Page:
22 Body Language Examples And What They Show

Updated December 17, 2018

Reviewer Lauren Guilbeault

We use body language whenever we communicate face to face. It's nonverbal language that emphasizes or alters the meaning of the direct language we use. We speak to others through our body movements, posture, eye contact, hand gestures, tone and volume of voice, facial expressions, and microexpressions that hold meaning for us as well as for our audience.

The Power Of Body Language

Using positive body language can help you get what you want if you know how to use it. It can land you a job, help you sell your house, win an argument, or start a relationship.

Negative body language, on the other hand, can keep you from getting the things you want. What's more, it can cause you to lose friends, miss out on opportunities at work, or offend people you want to impress.

Source: th.pngtree.com

How Reliable Is Body Language?

Body language is not only powerful, it's usually reliable, too. Body language isn't completely reliable if the person expressing it knows how to manipulate it well. Consider the poker player who has perfected their body language to the point that the other players don't see their "tells."

Body language comes through most of the time whether you intend to reveal it or not. However, you need to be careful when assessing someone else's body language. What means one thing to one person might mean something entirely different to someone else.

Body Language Examples

The following body language examples are common. It's usually easy to discern their meaning once you've learned them.

1. Arms Crossed Across The Chest

Sitting or standing with your arms crossed across your chest is nearly always seen as defensive body language. When you do it, you're closed off and disengaged. You may appear angry or stubborn.

If you see someone holding this position, remember that it could indicate that the temperature where you are is too cold. It could also mean they're tired or simply supporting their shoulders in an armless chair.

2. Smile

Smiles can mean different things, depending on the exact facial expression. There are happy smiles, shy smiles, warm smiles, and ironic smiles. The Duchenne smile consists of pulling up the corners of your mouth while squeezing your eyes to make crow's feet. It's considered a genuine smile, as opposed to a fake smile where you just expose your teeth.

Source: autisticandhappy.blogspot.com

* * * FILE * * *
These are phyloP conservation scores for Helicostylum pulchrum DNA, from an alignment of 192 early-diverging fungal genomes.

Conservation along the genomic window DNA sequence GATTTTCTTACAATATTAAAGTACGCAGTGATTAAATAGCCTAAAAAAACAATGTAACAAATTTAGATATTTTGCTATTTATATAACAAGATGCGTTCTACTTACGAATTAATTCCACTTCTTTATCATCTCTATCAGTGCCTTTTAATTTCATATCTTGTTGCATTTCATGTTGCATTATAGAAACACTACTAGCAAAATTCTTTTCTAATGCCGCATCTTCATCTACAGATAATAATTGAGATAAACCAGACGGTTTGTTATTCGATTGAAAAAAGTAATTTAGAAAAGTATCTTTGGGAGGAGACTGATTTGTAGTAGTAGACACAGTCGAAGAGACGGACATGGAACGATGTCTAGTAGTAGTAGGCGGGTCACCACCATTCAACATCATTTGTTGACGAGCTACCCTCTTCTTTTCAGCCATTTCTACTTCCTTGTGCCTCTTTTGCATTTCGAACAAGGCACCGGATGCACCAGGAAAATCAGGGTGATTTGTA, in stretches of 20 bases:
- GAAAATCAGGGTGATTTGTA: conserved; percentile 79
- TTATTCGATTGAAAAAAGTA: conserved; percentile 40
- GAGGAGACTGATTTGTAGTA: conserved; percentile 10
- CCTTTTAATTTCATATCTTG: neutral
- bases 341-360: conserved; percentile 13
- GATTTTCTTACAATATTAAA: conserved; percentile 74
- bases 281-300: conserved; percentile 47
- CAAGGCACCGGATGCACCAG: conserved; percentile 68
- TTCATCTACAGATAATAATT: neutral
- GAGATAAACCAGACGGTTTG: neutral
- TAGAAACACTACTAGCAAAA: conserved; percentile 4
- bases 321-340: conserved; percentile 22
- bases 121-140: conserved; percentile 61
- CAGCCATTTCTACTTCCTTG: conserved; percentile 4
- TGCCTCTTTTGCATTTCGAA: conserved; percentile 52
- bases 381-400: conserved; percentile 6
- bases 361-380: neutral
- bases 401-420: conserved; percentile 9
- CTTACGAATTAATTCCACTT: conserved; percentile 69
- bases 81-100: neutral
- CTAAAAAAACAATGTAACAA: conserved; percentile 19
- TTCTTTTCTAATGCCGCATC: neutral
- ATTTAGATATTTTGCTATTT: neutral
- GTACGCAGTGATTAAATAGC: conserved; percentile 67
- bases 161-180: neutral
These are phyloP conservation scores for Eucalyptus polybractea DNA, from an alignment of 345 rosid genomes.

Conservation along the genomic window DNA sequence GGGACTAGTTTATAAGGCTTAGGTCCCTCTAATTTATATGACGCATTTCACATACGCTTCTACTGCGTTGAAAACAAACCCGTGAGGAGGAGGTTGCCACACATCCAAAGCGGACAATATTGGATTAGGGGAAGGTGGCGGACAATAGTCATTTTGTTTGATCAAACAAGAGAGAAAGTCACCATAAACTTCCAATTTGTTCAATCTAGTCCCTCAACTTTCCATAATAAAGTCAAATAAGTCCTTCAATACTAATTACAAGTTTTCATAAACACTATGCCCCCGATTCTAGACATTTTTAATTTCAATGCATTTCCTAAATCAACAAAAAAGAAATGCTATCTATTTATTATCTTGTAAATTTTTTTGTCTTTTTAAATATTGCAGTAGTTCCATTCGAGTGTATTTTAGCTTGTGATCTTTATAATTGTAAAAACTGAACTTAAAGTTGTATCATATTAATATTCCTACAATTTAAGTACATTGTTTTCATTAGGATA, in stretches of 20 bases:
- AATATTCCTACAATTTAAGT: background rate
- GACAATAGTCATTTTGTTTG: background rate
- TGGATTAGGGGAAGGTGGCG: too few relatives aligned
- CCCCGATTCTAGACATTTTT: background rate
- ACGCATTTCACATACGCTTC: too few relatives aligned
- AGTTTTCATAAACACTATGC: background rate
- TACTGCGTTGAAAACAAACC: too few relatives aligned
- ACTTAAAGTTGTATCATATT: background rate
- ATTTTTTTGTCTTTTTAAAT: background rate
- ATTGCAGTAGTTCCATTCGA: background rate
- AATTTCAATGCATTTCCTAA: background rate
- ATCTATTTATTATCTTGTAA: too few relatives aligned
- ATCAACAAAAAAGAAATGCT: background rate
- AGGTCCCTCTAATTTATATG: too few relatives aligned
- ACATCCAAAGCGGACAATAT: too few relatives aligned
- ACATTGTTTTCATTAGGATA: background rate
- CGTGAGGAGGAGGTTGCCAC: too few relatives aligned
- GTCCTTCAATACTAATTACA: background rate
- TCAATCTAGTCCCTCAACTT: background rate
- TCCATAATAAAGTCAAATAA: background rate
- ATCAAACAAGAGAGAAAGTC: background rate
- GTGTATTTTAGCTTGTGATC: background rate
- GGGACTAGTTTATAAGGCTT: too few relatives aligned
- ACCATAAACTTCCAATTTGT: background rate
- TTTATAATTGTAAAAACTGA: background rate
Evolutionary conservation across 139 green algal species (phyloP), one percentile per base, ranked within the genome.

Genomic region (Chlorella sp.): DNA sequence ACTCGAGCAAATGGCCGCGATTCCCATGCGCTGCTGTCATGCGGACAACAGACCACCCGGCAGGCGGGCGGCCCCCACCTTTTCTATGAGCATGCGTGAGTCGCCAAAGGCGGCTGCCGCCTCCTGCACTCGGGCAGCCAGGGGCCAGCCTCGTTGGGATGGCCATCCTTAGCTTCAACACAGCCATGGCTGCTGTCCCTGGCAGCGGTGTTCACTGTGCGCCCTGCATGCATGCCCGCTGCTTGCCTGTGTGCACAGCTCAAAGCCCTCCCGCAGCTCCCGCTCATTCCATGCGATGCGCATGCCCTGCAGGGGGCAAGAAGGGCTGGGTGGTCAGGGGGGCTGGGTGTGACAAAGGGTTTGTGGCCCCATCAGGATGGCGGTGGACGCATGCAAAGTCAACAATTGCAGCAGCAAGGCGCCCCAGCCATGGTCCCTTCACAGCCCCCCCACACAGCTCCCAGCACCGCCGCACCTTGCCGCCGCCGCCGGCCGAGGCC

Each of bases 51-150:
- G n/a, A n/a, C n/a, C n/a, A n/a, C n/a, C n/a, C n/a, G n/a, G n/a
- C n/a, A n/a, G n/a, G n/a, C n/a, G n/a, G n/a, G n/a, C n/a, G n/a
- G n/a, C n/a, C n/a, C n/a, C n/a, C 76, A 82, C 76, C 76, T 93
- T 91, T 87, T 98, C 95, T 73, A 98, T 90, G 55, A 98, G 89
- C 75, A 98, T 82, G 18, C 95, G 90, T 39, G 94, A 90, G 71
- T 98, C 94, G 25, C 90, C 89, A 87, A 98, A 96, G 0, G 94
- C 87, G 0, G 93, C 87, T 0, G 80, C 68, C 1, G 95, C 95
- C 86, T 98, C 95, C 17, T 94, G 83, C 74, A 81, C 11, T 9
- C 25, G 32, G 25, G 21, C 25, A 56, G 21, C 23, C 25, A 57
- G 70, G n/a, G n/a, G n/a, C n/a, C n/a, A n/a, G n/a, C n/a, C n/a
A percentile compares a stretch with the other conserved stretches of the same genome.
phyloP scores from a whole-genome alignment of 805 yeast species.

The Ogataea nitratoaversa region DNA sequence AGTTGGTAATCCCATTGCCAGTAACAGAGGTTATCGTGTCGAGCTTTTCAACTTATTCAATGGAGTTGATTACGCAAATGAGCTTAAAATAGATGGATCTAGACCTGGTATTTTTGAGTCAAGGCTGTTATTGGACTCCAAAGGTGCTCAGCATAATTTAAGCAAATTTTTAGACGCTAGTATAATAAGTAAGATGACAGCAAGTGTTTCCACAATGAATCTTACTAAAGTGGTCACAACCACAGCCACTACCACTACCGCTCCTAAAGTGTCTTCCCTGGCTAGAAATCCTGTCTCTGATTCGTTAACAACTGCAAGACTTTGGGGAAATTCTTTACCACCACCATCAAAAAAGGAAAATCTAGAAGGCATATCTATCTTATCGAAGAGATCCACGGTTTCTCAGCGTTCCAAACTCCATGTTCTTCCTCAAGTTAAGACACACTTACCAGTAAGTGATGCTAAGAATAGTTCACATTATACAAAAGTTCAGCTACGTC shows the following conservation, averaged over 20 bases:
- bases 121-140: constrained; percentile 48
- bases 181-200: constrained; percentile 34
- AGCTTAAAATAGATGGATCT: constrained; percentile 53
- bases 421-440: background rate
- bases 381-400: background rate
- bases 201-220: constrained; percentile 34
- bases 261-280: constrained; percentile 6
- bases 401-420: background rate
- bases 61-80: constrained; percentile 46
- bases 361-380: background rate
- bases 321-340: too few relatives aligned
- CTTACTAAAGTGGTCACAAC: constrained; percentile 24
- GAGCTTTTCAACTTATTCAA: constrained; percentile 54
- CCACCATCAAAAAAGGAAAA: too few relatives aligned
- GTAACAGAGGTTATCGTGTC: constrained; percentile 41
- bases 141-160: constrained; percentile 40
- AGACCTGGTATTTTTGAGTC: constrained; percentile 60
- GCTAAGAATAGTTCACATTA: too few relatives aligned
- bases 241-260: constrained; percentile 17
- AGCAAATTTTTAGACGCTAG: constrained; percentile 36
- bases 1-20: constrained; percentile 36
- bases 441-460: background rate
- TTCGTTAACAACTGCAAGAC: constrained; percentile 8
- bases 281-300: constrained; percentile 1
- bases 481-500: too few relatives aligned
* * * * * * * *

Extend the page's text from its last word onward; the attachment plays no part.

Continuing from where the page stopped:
When you display an authentic Duchenne smile, you let people know you're approachable and friendly.

3. Tapping Your Fingers

When you tap your fingers, you appear impatient and possibly nervous about waiting.

4. Tilting Your Head to One Side

When you tilt your head to the side, it usually means you're listening intently and deeply interested in finding out the information you're being told. It can also mean you're concentrating very hard.

5. Steepling Your Fingers

Holding your fingertips together and your palms apart let people know you have authority and control. Bosses and politicians use this gesture often to show they're in charge.

6. Crossing Your Legs

The way you cross your legs can tell others a lot about you and how you're feeling at any given moment. If you cross them at the ankle, it may show that you're trying to hide something. If you cross them at the knee but point your knees away from the other person, you show you're uncomfortable with them. In most cases, the best option is to plant your feet firmly on the floor.

Source: newsprofin.com

7. Pulling Your Ear

When you tug on your ear, it shows that you're trying to make a decision but just hasn't gotten there yet. You tend to look indecisive or noncommittal.

8. Putting Your Head In Your Hands

When you put your head in your hands, it might mean that you're bored, as if you're so weary of life that you just can't hold your head up anymore. Or, it can mean that you're upset or so ashamed you don't want to show your face.

9. Standing Up Straight

Standing erect with good posture shows you feel confident.

10. Gesturing with Your Hands Open and Palms Up

What you do with your hands makes a big difference in whether people trust you or not. Hold your hands open and gesture with your palms up to show that, no, you don't have anything hidden from them.

11. Eye Contact

You need to make eye contact with the person you're talking to if you want them to feel comfortable with the conversation and accept what you have to say. Scientists suggest that most people are comfortable with eye contact of about 3.2 seconds at a time if you're a stranger. When you become a friend, they usually don't mind having eye contact with you for longer at a time.